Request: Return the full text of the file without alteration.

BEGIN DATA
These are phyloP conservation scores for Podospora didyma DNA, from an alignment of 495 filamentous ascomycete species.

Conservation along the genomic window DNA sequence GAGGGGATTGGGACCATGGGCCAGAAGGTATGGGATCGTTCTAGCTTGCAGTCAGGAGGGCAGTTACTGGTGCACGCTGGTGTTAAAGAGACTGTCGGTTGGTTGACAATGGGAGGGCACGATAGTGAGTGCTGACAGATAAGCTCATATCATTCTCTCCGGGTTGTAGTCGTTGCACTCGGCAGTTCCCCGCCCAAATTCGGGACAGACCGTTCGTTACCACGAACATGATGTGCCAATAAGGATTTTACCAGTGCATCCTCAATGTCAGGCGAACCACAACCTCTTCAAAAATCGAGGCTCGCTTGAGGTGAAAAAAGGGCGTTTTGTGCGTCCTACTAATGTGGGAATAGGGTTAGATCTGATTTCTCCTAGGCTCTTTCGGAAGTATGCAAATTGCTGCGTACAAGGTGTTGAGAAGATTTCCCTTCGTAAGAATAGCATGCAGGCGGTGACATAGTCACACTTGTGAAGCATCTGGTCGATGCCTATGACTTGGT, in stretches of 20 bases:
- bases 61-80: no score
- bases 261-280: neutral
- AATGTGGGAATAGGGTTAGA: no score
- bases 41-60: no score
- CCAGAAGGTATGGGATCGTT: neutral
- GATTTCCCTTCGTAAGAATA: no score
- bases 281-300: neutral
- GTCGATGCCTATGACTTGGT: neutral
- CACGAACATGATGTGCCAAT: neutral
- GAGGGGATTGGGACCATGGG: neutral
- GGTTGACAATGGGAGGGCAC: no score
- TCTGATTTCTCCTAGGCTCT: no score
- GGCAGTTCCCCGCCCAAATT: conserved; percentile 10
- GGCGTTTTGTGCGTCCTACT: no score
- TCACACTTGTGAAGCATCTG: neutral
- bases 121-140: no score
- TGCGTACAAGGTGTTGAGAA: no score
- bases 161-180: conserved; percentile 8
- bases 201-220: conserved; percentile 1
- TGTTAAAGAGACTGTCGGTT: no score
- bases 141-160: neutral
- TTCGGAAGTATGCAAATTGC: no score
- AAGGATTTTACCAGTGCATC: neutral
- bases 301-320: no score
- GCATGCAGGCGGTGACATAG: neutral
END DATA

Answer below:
These are phyloP conservation scores for Podospora didyma DNA, from an alignment of 495 filamentous ascomycete species.

Conservation along the genomic window DNA sequence GAGGGGATTGGGACCATGGGCCAGAAGGTATGGGATCGTTCTAGCTTGCAGTCAGGAGGGCAGTTACTGGTGCACGCTGGTGTTAAAGAGACTGTCGGTTGGTTGACAATGGGAGGGCACGATAGTGAGTGCTGACAGATAAGCTCATATCATTCTCTCCGGGTTGTAGTCGTTGCACTCGGCAGTTCCCCGCCCAAATTCGGGACAGACCGTTCGTTACCACGAACATGATGTGCCAATAAGGATTTTACCAGTGCATCCTCAATGTCAGGCGAACCACAACCTCTTCAAAAATCGAGGCTCGCTTGAGGTGAAAAAAGGGCGTTTTGTGCGTCCTACTAATGTGGGAATAGGGTTAGATCTGATTTCTCCTAGGCTCTTTCGGAAGTATGCAAATTGCTGCGTACAAGGTGTTGAGAAGATTTCCCTTCGTAAGAATAGCATGCAGGCGGTGACATAGTCACACTTGTGAAGCATCTGGTCGATGCCTATGACTTGGT, in stretches of 20 bases:
- bases 61-80: no score
- bases 261-280: neutral
- AATGTGGGAATAGGGTTAGA: no score
- bases 41-60: no score
- CCAGAAGGTATGGGATCGTT: neutral
- GATTTCCCTTCGTAAGAATA: no score
- bases 281-300: neutral
- GTCGATGCCTATGACTTGGT: neutral
- CACGAACATGATGTGCCAAT: neutral
- GAGGGGATTGGGACCATGGG: neutral
- GGTTGACAATGGGAGGGCAC: no score
- TCTGATTTCTCCTAGGCTCT: no score
- GGCAGTTCCCCGCCCAAATT: conserved; percentile 10
- GGCGTTTTGTGCGTCCTACT: no score
- TCACACTTGTGAAGCATCTG: neutral
- bases 121-140: no score
- TGCGTACAAGGTGTTGAGAA: no score
- bases 161-180: conserved; percentile 8
- bases 201-220: conserved; percentile 1
- TGTTAAAGAGACTGTCGGTT: no score
- bases 141-160: neutral
- TTCGGAAGTATGCAAATTGC: no score
- AAGGATTTTACCAGTGCATC: neutral
- bases 301-320: no score
- GCATGCAGGCGGTGACATAG: neutral